Growing up in Abilene, TX, Michael Spivey didn’t have much time to get involved in sports. He started working a full time job at the age of 16 to pay rent, which kept him pretty busy during those years. But after an Improvised Explosive Device (IED) explosion that eventually led to an upper limb amputation, sports quickly became a passion and also a substitution for therapy and medication for the retired United States Marine Corps Sergeant.

Spivey joined the Marine Corps in 2005 as one way for him to help pay for school. He had another unique connection to the Marines though. “I was born at (Camp) Lejeune,” he said. As a Combat Engineer, he was stationed at Okinawa for the first few years, building schools and bridges in Asia. In 2008, he was deployed to Iraq. One night, his truck hit an IED on its return back to base but luckily that left him unscathed. After returning from deployment, he was reassigned to Camp Pendleton. “I was there for about nine months, then got deployed again.” It was during his second deployment, to Afghanistan, where things didn’t go well. “We were on foot patrol in Sangin which is in the Helmand Province, and I was on point with a metal detector looking for things that didn’t have metal in them,” Spivey said about that day, December 10th, 2010. The IED severely wounded his left arm and he suffered shrapnel injuries to his back and legs. His unit took a big hit as well, one that was deemed the most dangerous period in Afghanistan for the U.S. with a loss of 25 guys and about 125 were injured, most of which became amputees.

He would end up in San Diego, CA for rehabilitation. Early on, a number of surgeons were working to see if they could save the arm. The doctor told him he would never be able to make a fist again. “I told them to cut it off and give me something I can work with.” He ultimately made the decision to have his arm amputated below the elbow. “I could have gone through limb salvage, but I didn’t want to walk around with a dead arm,” he said.  “I had to watch a video, go through counseling, and chat with other service members in similar positions before going through with it.” That day, January 6th, 2011 did come, which happened to be the same day Spivey had graduated from boot camp years earlier.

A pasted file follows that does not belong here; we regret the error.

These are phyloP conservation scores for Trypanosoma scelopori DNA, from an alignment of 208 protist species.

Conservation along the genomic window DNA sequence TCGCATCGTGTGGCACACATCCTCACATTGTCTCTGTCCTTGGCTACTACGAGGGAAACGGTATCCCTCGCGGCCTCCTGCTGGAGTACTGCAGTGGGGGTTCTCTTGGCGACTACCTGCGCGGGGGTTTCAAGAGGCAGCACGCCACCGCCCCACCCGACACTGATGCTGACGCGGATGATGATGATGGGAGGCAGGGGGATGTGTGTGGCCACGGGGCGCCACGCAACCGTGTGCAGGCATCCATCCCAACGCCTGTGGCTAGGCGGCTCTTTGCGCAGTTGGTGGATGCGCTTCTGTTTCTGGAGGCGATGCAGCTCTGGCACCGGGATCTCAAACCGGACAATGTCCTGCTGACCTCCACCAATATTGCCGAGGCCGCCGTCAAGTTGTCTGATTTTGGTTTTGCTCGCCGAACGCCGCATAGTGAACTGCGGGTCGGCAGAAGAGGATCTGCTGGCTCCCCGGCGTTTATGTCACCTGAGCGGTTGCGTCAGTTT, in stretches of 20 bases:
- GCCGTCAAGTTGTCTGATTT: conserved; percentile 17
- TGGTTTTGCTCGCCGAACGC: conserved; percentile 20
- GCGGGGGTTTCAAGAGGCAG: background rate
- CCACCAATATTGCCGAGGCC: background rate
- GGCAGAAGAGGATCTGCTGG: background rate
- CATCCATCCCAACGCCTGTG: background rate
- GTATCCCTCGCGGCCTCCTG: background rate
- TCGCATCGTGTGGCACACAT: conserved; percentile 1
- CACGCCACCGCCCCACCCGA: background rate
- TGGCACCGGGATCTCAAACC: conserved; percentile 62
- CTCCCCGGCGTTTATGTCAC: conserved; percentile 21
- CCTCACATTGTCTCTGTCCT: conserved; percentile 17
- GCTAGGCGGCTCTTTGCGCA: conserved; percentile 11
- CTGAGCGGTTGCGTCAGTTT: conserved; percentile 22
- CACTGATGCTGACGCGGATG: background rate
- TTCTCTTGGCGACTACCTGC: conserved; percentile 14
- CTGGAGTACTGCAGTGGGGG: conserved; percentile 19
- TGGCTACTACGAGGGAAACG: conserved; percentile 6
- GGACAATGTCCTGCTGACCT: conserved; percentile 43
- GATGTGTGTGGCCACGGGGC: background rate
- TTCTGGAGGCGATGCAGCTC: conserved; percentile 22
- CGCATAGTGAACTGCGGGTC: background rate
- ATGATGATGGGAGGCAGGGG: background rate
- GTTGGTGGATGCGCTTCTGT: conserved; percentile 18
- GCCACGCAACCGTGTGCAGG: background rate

During rehab, the recreational therapist introduced him to adaptive sports. He tried tennis, hiking, golf, and a surf clinic. “I soon realized through this experience that I needed less medication to fall asleep- mainly because I would go until the point of exhaustion.” He also incorporated going to the gym, to help rebuild the muscle he had lost due to the blast, and soon came to the realization he didn’t want or need the pain meds anymore either. Even though everything still hurt, Spivey would rather deal with the pain and be free of the medication “So I started taking up every sport I could.” He did multiple marathons and even one triathlon. “I can say that I did one, and I can say that I probably won’t do another one.”

One sport that Spivey really took to was snowboarding. “I went to Ski Spectacular run by Disabled Sports USA in 2011 and have been there every year since. My first time there, I happened to be there on my Alive Day.” His first day out, he was doing black diamonds. The second year he spent his time with Kep (snowboard coach Chris Koeppe) and hanging around the race camp. “I started asking questions like ‘How do I join a team?’ and ‘How do I get classified?’ He had to wait until the following year because he missed the deadline, but Spivey would get classified in 2013.

After a tumultuous year where Spivey lost multiple family members and friends, he decided to join Telluride Adaptive Sports (a chapter of Disabled Sports USA) on their trip to Chile in 2014. “I realized the mountains were a part of healing every time.” Given that, and the fact that he was only snowboarding one or two weeks a year, one day Spivey stepped out of his house with nothing more than a board and a bag of clothes and headed to Colorado. With no real plans on how to make it happen and nowhere to stay “I stepped out on faith,” confident that this is what he was supposed to do in order to heal. It was definitely the right time too, as it was in 2014 at the Winter Paralympic Games in Sochi where snowboarding was first introduced as a Paralympic sport. He connected with Adaptive Action Sports, another DSUSA chapter, and started riding with some of their athletes.  “I set a big goal for myself and then a couple of smaller goals to help reach the big goal.” In 2017, he would compete for in the Banked Slalom and Snowboard Cross events at Word Championships. His top finish was 11th that year. Spivey would also compete for Team USA at the 2018 Paralympic Winter Games in PyeongChang, South Korea. “The feeling (of having this opportunity) is indescribable,” he said. “On one hand it was super exciting, with the crowds and the fans and all that hard work finally paying off. On another, it didn’t feel any different since I was competing against the same group of athletes. It was just another race… another day at the office.

Just a couple of months prior to heading over to South Korea, Spivey got married to his wife Kris, who also enjoys athletic competition, triathlons in particular. And what date did they marry? January 6th!

There are a lot of factors at play regarding whether Spivey will seek to compete at the next Winter Paralympic Games in 2022 in Beijing, China, the biggest being his recent marriage and talk about starting a family.  He will continue to train and compete but hopes that adaptive snowboarding continues to grow, catches the attention of younger athletes and that the competition gets to the point that, “I don’t get to go,” he said. He is eyeing the possibility of competing in surfing in 2020, but that is another story.